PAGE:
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Wet and North – Day 1 August 18, 2007

Posted by Janjan in All, I, Lawyer, Seriously now….
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I’m at the rather noisy and crowded domestic terminal of Cebu Pacific Airlines, looking out at a muggy rainy morning in Manila. The solitary ham and cheese croissant paired off with a tetra-pack of iced coffee fails to quell the rumbling of my rather famished stomach.I am sleepy because I had insomnia last night. I left my wristwatch and cellphone charger over at my friend Blake’s house (where I was staying during my trip there). My trip back to Cebu has been delayed for an hour and the overall surroundings are as somber as my mood.

But all things considered, it has been a good and productive trip up North at our fair nation’s National Capital Region. I was assigned here to follow up on a client’s *long inhale of breath* Petition for Correction of Clerical Errors on Petitioner’s Birth Certificate Through Republic Act No. 9048, and so far, I’ve accomplished that task. Never mind if my trip there could have easily been averted through a simple phone call to the Civil Registrar of XX City, I will just disregard the fact that some government offices haven’t caught up with the wonders of facsimile machines.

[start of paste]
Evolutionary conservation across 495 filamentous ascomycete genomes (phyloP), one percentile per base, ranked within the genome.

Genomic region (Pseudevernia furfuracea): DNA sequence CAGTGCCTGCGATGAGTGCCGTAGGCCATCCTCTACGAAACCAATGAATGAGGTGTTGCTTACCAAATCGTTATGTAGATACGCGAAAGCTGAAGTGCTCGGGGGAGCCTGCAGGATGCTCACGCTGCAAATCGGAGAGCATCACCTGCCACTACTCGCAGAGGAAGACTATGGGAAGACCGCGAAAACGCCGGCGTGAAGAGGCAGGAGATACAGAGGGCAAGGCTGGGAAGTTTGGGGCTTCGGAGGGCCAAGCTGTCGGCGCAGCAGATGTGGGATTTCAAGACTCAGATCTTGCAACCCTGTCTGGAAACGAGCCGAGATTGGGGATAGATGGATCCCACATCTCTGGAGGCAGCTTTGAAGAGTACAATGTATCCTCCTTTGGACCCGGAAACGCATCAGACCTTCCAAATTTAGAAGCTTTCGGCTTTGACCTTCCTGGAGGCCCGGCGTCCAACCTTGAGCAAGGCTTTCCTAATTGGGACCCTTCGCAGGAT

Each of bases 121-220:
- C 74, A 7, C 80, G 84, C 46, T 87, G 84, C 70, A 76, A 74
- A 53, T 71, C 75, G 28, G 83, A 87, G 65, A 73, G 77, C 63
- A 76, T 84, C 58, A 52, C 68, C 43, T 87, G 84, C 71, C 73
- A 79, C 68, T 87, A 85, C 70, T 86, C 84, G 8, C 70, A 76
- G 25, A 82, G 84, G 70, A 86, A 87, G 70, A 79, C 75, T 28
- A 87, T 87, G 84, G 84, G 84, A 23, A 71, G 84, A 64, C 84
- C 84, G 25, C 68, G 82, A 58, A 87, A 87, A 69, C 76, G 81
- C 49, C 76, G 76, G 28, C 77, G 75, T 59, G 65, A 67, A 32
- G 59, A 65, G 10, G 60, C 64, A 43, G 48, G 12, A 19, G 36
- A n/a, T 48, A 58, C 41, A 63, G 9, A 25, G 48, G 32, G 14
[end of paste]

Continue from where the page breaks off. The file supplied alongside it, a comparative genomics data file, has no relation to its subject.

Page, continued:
Still, interesting things always happen to me whenever I am in Manila. My trips this year alone have been ones for the records. Last May, I was in the legal staff of a Senatorial candidate and was billeted at the hotel which in one case, “has bore mute witness to the triumphs and failures, loves and frustrations of the Filipinos; its existence is impressed with public interest; its own historicity associated with our struggle for sovereignty, independence and nationhood.” (Incidentally… the food at that hotel was just yecchhh.) Then last July, a couple of friends paid for my fare and lodgings and had me fly over to Manila just so that I could run a weekend campaign of Game of Thrones.

This August found me, among other things, on an LRT adventure, a wedding misadventure, a long talk with my kids, and finally, a long talk with my host family.

The LRT adventure, courtesy of the fact that I was on a tight budget, refers to my hasty jump aboard the bonny LRT 1, as as I hopped from the Taft station up towards the Central station. Now I don’t mind mass commute, mind you, but not when I don’t know where I’m headed and I’m crammed into an overstuffed coach full of strangers with no convenient handle to latch on to. Now I know what a can of Señorita sardines feel like… or a New York subway commuter! But that’s what I did, with many a long consultation with the LRT map and with even longer interrogations of the subway police. Fortunately, I got to Central station without fanfare, making my way down to Earth and figuring out where the heck the City Hall (or more precisely, the Civil Registry) was.